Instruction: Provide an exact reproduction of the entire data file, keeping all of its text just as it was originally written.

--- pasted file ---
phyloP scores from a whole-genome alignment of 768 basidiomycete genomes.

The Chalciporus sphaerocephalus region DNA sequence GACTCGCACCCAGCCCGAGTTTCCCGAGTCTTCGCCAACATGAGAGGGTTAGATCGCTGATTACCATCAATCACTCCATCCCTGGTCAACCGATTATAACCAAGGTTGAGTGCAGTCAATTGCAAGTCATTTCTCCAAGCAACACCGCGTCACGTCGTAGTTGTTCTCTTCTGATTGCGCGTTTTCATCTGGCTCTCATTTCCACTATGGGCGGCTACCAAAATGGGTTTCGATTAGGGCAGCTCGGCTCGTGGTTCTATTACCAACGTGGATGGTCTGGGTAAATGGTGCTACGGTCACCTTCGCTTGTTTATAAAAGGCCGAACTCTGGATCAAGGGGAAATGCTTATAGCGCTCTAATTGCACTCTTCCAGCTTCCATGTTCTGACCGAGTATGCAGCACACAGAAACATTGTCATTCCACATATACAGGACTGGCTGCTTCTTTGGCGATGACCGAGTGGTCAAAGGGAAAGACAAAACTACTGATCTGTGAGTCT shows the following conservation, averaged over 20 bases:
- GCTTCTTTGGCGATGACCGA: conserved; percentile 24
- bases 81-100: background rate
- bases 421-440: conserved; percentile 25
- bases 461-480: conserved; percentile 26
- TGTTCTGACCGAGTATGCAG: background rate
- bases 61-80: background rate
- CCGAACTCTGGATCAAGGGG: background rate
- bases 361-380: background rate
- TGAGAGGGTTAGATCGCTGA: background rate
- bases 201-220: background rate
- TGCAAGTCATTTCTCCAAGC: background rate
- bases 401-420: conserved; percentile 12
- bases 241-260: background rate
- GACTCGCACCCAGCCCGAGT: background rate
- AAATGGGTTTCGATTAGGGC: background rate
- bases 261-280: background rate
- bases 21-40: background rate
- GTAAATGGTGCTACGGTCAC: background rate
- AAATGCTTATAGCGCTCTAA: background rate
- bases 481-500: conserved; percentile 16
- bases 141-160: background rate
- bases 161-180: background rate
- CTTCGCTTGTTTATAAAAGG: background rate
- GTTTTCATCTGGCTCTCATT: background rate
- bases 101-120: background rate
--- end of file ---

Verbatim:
phyloP scores from a whole-genome alignment of 768 basidiomycete genomes.

The Chalciporus sphaerocephalus region DNA sequence GACTCGCACCCAGCCCGAGTTTCCCGAGTCTTCGCCAACATGAGAGGGTTAGATCGCTGATTACCATCAATCACTCCATCCCTGGTCAACCGATTATAACCAAGGTTGAGTGCAGTCAATTGCAAGTCATTTCTCCAAGCAACACCGCGTCACGTCGTAGTTGTTCTCTTCTGATTGCGCGTTTTCATCTGGCTCTCATTTCCACTATGGGCGGCTACCAAAATGGGTTTCGATTAGGGCAGCTCGGCTCGTGGTTCTATTACCAACGTGGATGGTCTGGGTAAATGGTGCTACGGTCACCTTCGCTTGTTTATAAAAGGCCGAACTCTGGATCAAGGGGAAATGCTTATAGCGCTCTAATTGCACTCTTCCAGCTTCCATGTTCTGACCGAGTATGCAGCACACAGAAACATTGTCATTCCACATATACAGGACTGGCTGCTTCTTTGGCGATGACCGAGTGGTCAAAGGGAAAGACAAAACTACTGATCTGTGAGTCT shows the following conservation, averaged over 20 bases:
- GCTTCTTTGGCGATGACCGA: conserved; percentile 24
- bases 81-100: background rate
- bases 421-440: conserved; percentile 25
- bases 461-480: conserved; percentile 26
- TGTTCTGACCGAGTATGCAG: background rate
- bases 61-80: background rate
- CCGAACTCTGGATCAAGGGG: background rate
- bases 361-380: background rate
- TGAGAGGGTTAGATCGCTGA: background rate
- bases 201-220: background rate
- TGCAAGTCATTTCTCCAAGC: background rate
- bases 401-420: conserved; percentile 12
- bases 241-260: background rate
- GACTCGCACCCAGCCCGAGT: background rate
- AAATGGGTTTCGATTAGGGC: background rate
- bases 261-280: background rate
- bases 21-40: background rate
- GTAAATGGTGCTACGGTCAC: background rate
- AAATGCTTATAGCGCTCTAA: background rate
- bases 481-500: conserved; percentile 16
- bases 141-160: background rate
- bases 161-180: background rate
- CTTCGCTTGTTTATAAAAGG: background rate
- GTTTTCATCTGGCTCTCATT: background rate
- bases 101-120: background rate